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At the same time, technology is the key enabler to empower finance professionals and provide them with the tools necessary to drive higher standards and the speed of execution that modern business demands. It is paramount for these professionals to automate core business processes and repetitive tasks, not only to weather the changes the 4IR will ultimately bring, but to shift focus to expertise and skills that cannot be emulated by machines.

5 key measures to future-proof financial reporting are:

1. Automate absolutely everything

In financial reporting, manual inputs, amendments and calculations are prone to error, particularly when teams are working to tight deadlines. As the pressure mounts, teams are forced to take shortcuts, skip steps and make assumptions.

At CaseWare, we are continuously surprised at how many large corporate firms still consolidate using Excel. Aside from risking macros and formulas that may go wrong, managing this understanding and complexity over time is extremely tedious. To avoid this, organisations need to connect all business processes directly with systems and platforms to allow them to process, calculate and store data automatically, centrally, securely and – as far as possible – in real time. They can then deploy reporting tools on top of this to set up all the insights they need, and enable automated financial reporting.

This empowers teams with more time to apply the much needed value-added qualities that are uniquely human, such as creativity, critical thinking, problem-solving, innovation, relationship building, judgement and advice.

2. Standardise reporting and KPIs

Centralising and automating all data creates an ecosystem the business can continuously supplement and enrich. This then empowers the organisation to define and implement all the standardised reporting they need, in a consistent way, automated end-to-end and on an ongoing basis.

In the case of IFRS 9 for example, the challenge is not specifically what must be disclosed, but how to arrive at what the disclosure requires, as the datasets needed are not always readily available and might be difficult to work with. Therefore, business needs to look wider than just financial reporting data and treat all data as a strategic asset that must be well measured, collected fluidly, stored on a large scale and combined in a strategic fashion. Big data and running complex calculations are becoming a reality that more and more businesses will have to come to grips with, and build strong capabilities for.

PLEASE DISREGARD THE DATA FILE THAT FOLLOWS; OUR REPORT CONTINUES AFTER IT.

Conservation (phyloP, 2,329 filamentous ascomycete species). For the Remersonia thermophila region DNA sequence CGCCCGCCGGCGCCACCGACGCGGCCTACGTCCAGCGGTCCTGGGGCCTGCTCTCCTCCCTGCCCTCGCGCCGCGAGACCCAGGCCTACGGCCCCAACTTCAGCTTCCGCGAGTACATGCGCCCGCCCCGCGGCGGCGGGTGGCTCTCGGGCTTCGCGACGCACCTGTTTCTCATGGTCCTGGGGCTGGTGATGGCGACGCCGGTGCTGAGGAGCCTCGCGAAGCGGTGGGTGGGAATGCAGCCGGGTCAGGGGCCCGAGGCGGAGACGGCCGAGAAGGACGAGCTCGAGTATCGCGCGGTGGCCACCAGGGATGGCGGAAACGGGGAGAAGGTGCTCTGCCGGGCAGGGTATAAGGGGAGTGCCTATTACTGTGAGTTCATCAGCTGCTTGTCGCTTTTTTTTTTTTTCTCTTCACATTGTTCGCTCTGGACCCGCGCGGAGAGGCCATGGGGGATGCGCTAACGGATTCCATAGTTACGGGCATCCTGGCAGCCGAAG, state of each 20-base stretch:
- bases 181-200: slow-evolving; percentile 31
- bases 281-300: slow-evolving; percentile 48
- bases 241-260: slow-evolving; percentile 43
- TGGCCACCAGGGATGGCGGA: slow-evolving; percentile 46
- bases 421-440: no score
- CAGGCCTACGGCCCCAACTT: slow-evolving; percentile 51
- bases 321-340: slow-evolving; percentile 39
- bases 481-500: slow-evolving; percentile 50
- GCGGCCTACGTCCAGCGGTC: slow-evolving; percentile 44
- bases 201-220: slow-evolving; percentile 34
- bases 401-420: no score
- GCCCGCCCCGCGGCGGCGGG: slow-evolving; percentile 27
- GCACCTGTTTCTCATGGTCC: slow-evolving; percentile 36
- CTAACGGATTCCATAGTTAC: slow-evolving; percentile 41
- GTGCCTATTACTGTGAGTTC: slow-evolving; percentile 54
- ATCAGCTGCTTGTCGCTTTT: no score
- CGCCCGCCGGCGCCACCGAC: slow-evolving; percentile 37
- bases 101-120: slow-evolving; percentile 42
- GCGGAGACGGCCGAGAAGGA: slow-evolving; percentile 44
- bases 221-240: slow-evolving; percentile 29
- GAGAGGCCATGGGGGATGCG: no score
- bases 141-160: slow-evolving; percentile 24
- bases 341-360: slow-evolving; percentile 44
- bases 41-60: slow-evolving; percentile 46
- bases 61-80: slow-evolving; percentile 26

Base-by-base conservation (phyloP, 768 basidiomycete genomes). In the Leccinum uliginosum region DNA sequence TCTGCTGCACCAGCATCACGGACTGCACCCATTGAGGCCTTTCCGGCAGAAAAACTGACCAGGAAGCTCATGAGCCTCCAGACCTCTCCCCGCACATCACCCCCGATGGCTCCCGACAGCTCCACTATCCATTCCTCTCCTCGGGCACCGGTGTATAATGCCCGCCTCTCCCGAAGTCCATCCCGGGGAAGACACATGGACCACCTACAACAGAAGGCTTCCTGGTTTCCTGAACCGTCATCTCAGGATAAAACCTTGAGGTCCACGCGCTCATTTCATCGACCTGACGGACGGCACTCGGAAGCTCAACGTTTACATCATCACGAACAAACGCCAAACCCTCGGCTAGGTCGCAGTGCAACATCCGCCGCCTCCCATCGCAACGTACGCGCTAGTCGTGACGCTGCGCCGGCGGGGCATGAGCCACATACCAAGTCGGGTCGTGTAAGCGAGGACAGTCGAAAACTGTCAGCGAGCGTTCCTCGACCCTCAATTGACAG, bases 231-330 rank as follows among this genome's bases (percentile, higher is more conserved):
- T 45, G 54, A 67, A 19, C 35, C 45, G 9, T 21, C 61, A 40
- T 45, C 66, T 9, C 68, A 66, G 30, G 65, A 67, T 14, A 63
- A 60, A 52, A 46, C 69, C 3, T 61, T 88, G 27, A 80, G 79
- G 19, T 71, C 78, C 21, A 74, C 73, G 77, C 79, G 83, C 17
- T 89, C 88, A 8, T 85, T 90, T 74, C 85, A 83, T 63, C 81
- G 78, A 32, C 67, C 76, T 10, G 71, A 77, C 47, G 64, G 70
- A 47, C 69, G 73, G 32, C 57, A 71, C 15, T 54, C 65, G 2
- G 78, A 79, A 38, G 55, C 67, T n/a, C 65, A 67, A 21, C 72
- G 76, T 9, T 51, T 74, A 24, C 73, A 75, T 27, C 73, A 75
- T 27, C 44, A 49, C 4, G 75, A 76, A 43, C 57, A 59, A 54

Achieving all of this is highly powerful, as businesses are then able to define, measure and report KPIs on insights that drive their success in ways they have never before been able to do.

3. Simplify understanding

From a regulatory and legal perspective, financial reporting must adhere to very specific disclosure and compliance standards. However, in most organisations, the majority of employees are not financial professionals and they may have limited ability to readily understand this information.

By centralising data and standardising reporting, it becomes possible to institute organisation-wide management and operational reporting that empowers employees at all levels with metrics and KPIs they can easily understand. It also gives them a clear view into how they are able to influence them. This is immensely powerful in creating the right incentives across a business.

4. Drive an environment of transparency

Obfuscation, disinformation and fake news thrive in a setting where perception is disconnected from reality and facts. With modern technology at their disposal, companies are now better placed than ever before to create an environment of transparency. And with blockchain ledgers increasingly being implemented within transactional system back-ends, organisations are better equipped to validate the integrity of who did what, and in which order.

5. Surface problems immediately

In a world where data is a strategic asset, we are now able to make greater sense of all our transactional data and process insights – for example from our general and subsidiary ledgers. We can connect these datasets to processes that catch outliers and questionable activities instantly, and set up exception reporting which can be surfaced from the executive level, down through the organisation to a level of detail which everyone can act on immediately. These systems are already starting to incorporate machine learning and AI capabilities to spot problems and take action faster than ever before. However, it is very difficult to take advantage of these technologies if data is not centralised.

It is now more important than ever not to wait for audit findings, but instead to empower every employee to be their own compliance officers and create an environment where problems are surfaced quickly with data, and dealt with decisively.

As organisations brace themselves for the impact of the 4IR, they should take advantage of the platforms, systems and automation at their disposal already today and work to build the appropriate technical capabilities and skills within their finance teams. Those that invest and continually increment in their technology foundation, will be well placed to take advantage of 4IR technologies as they mature.

Christiaan Brink, Product Executive, CaseWare Africa, a division of Adapt IT.